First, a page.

Q&A: Richardson Mayor Paul Voelker seeks re-election

Early voting begins April 22 and ends April 30. Election day is May 4.

Early voting begins April 22 and ends April 30. Election day is May 4.

Paul VoelkerRichardson Mayor Paul Voelker is seeking re-election. Voelker was first elected to the Place 5 seat on City Council in 2013. In 2015 he was re-elected to his council seat but then appointed mayor after former Mayor Laura Maczka stepped down. He was elected mayor in 2017.

Community Impact Newspaper sent Voelker a set of questions about his candidacy. His answers have been edited for publication style.

Why did you decide to run for this office?


Serving as the mayor of Richardson has been an honor and a wonderful experience. I would like to help assure continuity and provide a consistent and stable government that serves the needs of all constituents. I have seen some amazing progress in the past six years that I have been on council, and I still believe there is so much more that can be accomplished.

What experience—professionally or politically—do you have that would prepare you for this position?


I have over 30 years of experience here in the Telecom Corridor providing communications technology services and management consulting with a background in business strategy and planning, organizational and technology transformation and global workforce management.

I have served on the Texas Governor’s IT Cluster Committee under the Texas Workforce Commission, been an ex-officio board member of the Metroplex Technology Business Council (Tech Titans), chairman of the Richardson Chamber of Commerce, Richardson Zoning Board of Adjustments, and president of the Reserve at Sharp Lane Homeowners Association. My involvement in local education includes past board memberships on the Richardson ISD Tomorrow Foundation and the University of Texas at Dallas Jonsson School Industrial Advisory Board Executive Committee.

I serve as chairman of the City Council Audit Committee and have served for two years on the Executive Board for the North Central Texas Council of Governments. I am the immediate past president of the Metroplex Mayors Association.

What do you think is one of the biggest issues facing Richardson today, and how do you plan to address it if elected?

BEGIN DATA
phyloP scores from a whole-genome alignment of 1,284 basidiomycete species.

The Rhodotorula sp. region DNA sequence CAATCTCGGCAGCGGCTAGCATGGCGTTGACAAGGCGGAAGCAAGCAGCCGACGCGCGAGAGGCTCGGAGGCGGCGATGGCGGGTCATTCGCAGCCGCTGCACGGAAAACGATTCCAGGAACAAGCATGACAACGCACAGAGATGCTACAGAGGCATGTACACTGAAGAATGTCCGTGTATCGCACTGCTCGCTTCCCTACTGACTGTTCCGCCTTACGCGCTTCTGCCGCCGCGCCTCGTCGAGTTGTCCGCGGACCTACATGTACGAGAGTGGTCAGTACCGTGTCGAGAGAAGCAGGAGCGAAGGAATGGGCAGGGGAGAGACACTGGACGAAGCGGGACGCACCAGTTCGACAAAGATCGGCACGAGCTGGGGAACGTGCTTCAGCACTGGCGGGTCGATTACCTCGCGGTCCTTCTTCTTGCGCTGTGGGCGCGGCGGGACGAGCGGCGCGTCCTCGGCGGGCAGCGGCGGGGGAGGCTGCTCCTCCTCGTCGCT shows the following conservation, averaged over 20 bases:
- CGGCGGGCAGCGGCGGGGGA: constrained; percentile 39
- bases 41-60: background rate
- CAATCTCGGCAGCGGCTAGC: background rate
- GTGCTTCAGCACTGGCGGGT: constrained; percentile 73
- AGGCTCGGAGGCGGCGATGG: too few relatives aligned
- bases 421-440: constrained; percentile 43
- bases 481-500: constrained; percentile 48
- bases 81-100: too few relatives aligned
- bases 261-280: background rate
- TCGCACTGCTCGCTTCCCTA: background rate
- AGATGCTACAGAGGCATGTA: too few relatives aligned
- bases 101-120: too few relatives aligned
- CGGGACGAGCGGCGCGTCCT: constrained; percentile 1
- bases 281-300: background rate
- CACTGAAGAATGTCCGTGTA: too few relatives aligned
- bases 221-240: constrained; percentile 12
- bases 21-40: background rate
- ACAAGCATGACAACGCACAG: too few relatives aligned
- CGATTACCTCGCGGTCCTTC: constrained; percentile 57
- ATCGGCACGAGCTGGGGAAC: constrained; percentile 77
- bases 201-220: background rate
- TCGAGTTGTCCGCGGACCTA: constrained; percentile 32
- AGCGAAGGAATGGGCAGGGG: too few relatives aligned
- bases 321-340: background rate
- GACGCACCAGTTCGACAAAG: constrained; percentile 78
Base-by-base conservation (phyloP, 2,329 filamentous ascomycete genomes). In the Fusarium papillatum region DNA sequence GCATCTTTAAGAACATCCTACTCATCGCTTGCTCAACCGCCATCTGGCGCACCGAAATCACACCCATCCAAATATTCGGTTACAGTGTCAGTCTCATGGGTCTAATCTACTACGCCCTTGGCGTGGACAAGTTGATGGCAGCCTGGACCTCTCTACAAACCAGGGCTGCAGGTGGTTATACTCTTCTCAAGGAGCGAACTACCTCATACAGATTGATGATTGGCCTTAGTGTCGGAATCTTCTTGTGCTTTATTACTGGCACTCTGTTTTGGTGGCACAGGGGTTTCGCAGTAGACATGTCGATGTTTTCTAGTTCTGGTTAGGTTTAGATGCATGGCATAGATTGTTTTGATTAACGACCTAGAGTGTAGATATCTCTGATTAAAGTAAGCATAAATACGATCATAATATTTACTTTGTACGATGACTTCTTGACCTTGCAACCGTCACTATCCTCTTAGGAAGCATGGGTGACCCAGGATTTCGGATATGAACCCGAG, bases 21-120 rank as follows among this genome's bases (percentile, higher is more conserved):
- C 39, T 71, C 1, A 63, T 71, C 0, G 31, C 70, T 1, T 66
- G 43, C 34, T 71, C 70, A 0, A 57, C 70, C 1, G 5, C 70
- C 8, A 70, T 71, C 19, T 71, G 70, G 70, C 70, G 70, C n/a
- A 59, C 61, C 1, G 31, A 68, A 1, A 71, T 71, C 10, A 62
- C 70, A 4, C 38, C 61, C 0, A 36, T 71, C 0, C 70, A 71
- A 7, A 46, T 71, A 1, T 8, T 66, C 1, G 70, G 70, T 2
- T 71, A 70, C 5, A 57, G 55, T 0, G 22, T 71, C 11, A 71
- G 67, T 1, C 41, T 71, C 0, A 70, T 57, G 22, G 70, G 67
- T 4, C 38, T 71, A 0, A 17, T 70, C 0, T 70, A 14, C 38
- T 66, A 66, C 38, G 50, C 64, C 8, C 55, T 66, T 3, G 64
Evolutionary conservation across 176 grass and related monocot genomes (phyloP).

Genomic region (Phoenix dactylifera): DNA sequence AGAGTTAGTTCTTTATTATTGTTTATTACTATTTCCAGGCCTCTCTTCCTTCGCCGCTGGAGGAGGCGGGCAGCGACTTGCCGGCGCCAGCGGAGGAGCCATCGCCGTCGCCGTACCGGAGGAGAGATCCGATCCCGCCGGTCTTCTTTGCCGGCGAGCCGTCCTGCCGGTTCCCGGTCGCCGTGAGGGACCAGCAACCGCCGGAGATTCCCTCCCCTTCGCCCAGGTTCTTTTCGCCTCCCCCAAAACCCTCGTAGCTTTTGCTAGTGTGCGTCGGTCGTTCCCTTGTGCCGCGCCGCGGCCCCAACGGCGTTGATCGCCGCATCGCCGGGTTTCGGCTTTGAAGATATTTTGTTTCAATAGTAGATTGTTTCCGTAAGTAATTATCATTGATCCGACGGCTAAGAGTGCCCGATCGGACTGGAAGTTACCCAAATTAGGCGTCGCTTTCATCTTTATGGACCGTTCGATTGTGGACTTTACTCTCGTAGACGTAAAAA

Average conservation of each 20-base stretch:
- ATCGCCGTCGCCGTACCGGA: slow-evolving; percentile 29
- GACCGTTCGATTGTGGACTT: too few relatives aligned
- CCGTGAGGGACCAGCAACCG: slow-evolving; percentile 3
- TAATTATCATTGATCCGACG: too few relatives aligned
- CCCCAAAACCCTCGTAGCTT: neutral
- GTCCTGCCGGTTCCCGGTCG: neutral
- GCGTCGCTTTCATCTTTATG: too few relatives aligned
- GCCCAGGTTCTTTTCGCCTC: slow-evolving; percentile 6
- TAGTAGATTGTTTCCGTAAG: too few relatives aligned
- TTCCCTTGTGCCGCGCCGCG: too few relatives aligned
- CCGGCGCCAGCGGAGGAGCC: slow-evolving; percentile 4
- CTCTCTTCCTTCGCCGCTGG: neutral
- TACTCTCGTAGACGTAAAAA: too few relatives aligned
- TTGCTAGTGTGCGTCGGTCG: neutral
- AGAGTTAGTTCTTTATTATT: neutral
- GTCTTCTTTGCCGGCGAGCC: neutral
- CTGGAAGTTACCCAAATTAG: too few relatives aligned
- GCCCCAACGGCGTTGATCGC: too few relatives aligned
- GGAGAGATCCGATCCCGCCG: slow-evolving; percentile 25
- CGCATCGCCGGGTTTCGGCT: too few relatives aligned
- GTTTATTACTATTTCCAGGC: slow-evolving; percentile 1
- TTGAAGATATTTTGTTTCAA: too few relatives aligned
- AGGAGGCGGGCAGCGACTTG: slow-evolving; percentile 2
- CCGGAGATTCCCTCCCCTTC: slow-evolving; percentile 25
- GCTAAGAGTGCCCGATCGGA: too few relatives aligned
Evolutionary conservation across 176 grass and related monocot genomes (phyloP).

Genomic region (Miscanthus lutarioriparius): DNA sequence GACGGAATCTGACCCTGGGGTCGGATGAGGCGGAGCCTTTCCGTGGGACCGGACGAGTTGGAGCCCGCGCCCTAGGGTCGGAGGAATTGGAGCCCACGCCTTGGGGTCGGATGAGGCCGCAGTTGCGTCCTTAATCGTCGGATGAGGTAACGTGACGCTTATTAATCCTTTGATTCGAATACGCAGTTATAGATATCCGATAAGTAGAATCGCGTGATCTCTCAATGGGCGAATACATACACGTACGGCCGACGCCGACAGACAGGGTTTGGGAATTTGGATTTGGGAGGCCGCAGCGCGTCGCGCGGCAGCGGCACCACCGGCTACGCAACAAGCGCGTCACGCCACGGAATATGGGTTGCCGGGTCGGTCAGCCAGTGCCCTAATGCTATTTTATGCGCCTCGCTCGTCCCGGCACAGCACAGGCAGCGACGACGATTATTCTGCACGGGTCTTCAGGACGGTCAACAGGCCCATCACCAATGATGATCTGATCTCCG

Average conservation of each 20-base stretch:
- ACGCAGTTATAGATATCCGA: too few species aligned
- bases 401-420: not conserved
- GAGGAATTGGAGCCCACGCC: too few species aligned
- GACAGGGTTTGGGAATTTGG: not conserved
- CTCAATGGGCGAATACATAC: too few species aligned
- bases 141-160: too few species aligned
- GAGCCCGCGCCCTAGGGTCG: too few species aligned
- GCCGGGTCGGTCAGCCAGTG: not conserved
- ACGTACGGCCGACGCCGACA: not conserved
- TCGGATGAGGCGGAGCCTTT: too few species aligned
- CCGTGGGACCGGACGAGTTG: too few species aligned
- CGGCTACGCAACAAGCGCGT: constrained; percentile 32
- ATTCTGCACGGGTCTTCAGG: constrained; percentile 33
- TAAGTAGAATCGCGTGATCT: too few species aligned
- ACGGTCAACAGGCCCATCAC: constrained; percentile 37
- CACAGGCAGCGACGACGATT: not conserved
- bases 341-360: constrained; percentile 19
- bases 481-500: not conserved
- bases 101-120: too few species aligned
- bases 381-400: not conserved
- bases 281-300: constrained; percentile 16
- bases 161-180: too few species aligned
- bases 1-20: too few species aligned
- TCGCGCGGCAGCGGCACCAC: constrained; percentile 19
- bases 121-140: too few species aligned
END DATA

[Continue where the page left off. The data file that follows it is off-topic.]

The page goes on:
Richardson, like many cities in this country, is facing the challenge of developing a workable business model that delivers the service levels that all stakeholders want at a cost that can be supported through a broad base of revenue sources. Creating and maintaining these sources of revenue while containing costs and practicing financial discipline is the key. Growing our commercial tax base and increasing the flexibility, density and efficiency of both our business and residential properties is one good way to offset the increasing needs of aging infrastructure, congested transportation systems and ever-increasing pressures on our resources and environment while supplying the living environment necessary for the next generation workforce needed in our evolving economy. I will work every day to tell the story of Richardson to both current stakeholders and prospective investors in our business and residential markets. I will work to maintain our decision-making at the local level so we can determine what is best for our community.

The city in the past has used economic incentives and tax grants to attract companies. What means, if any, would you support the city using to attract companies in the future?


Attracting new and vibrant businesses that offer a strong tax base and high-paying jobs and contribute to the community in a variety of ways is becoming more and more the job of municipal government. As state and other government bodies back away from this role, it is more important than ever for us to have as many tools at our disposal to accomplish this mission. Economic incentives are intended to be catalytic in nature. These are the various tools that are at the city’s disposal—tax abatements/rebates, tax increment financing (TIF), cash grants, fee waivers, city-owned land donation, city participation in project and/or public infrastructure [and] parking usage agreements.

These tools can be used in combination or on their own. They should always be done only after a return on investment analysis has been performed and proper management processes have been established to properly monitor and control the desired outcomes. And, of course, transparency is mandatory. Richardson follows the state comptroller’s guidelines on disclosure of all agreements to the public, helping us maintain our five-star transparency rating with the state.

What else do you want voters to know about you?


Having moved here for a job after graduating from William Penn University in Iowa, my wife, Kris, and I continue to see Richardson as our home, a wonderful place to have raised our son, Ryan, and we both continue to be passionate supporters of Richardson’s success.  
By Olivia Lueckemeyer
Olivia Lueckemeyer graduated in 2013 from Loyola University New Orleans with a degree in journalism. She joined Community Impact Newspaper in October 2016 as reporter for the Southwest Austin edition before her promotion to editor in March 2017. In July 2018 she returned home to the Dallas area and became editor of the Richardson edition.


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